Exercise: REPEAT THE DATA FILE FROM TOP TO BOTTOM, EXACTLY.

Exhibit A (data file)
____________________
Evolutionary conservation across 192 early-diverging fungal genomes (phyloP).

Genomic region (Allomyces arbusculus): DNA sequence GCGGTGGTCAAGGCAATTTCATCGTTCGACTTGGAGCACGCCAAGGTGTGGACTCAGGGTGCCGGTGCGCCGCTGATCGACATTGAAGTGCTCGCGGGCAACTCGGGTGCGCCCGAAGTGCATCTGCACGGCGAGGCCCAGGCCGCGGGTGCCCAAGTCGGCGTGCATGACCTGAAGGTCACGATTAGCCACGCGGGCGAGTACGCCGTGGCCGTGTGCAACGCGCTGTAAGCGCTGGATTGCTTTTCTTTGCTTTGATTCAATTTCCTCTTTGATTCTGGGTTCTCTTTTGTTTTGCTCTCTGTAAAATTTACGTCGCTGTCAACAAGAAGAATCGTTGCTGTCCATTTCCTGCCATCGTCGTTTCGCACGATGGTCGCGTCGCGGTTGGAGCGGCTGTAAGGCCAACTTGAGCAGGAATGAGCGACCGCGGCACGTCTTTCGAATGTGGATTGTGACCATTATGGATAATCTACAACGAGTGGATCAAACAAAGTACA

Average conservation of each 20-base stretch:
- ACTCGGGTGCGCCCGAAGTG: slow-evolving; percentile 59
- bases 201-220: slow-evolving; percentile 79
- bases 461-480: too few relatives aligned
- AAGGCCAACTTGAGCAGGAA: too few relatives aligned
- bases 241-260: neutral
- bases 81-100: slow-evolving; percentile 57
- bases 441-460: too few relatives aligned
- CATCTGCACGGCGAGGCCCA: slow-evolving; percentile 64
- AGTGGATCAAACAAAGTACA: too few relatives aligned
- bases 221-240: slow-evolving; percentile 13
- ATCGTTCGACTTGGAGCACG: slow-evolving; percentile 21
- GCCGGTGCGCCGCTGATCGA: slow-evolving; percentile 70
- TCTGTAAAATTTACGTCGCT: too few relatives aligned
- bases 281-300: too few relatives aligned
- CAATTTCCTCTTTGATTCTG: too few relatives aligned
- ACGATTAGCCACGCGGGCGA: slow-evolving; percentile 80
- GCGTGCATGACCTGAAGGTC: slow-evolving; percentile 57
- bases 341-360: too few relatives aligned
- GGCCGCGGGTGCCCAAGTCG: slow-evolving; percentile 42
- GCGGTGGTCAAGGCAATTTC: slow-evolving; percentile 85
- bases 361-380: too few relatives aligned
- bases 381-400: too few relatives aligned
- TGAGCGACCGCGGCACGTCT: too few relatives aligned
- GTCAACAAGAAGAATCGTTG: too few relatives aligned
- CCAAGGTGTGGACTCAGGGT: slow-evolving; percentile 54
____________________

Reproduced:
Evolutionary conservation across 192 early-diverging fungal genomes (phyloP).

Genomic region (Allomyces arbusculus): DNA sequence GCGGTGGTCAAGGCAATTTCATCGTTCGACTTGGAGCACGCCAAGGTGTGGACTCAGGGTGCCGGTGCGCCGCTGATCGACATTGAAGTGCTCGCGGGCAACTCGGGTGCGCCCGAAGTGCATCTGCACGGCGAGGCCCAGGCCGCGGGTGCCCAAGTCGGCGTGCATGACCTGAAGGTCACGATTAGCCACGCGGGCGAGTACGCCGTGGCCGTGTGCAACGCGCTGTAAGCGCTGGATTGCTTTTCTTTGCTTTGATTCAATTTCCTCTTTGATTCTGGGTTCTCTTTTGTTTTGCTCTCTGTAAAATTTACGTCGCTGTCAACAAGAAGAATCGTTGCTGTCCATTTCCTGCCATCGTCGTTTCGCACGATGGTCGCGTCGCGGTTGGAGCGGCTGTAAGGCCAACTTGAGCAGGAATGAGCGACCGCGGCACGTCTTTCGAATGTGGATTGTGACCATTATGGATAATCTACAACGAGTGGATCAAACAAAGTACA

Average conservation of each 20-base stretch:
- ACTCGGGTGCGCCCGAAGTG: slow-evolving; percentile 59
- bases 201-220: slow-evolving; percentile 79
- bases 461-480: too few relatives aligned
- AAGGCCAACTTGAGCAGGAA: too few relatives aligned
- bases 241-260: neutral
- bases 81-100: slow-evolving; percentile 57
- bases 441-460: too few relatives aligned
- CATCTGCACGGCGAGGCCCA: slow-evolving; percentile 64
- AGTGGATCAAACAAAGTACA: too few relatives aligned
- bases 221-240: slow-evolving; percentile 13
- ATCGTTCGACTTGGAGCACG: slow-evolving; percentile 21
- GCCGGTGCGCCGCTGATCGA: slow-evolving; percentile 70
- TCTGTAAAATTTACGTCGCT: too few relatives aligned
- bases 281-300: too few relatives aligned
- CAATTTCCTCTTTGATTCTG: too few relatives aligned
- ACGATTAGCCACGCGGGCGA: slow-evolving; percentile 80
- GCGTGCATGACCTGAAGGTC: slow-evolving; percentile 57
- bases 341-360: too few relatives aligned
- GGCCGCGGGTGCCCAAGTCG: slow-evolving; percentile 42
- GCGGTGGTCAAGGCAATTTC: slow-evolving; percentile 85
- bases 361-380: too few relatives aligned
- bases 381-400: too few relatives aligned
- TGAGCGACCGCGGCACGTCT: too few relatives aligned
- GTCAACAAGAAGAATCGTTG: too few relatives aligned
- CCAAGGTGTGGACTCAGGGT: slow-evolving; percentile 54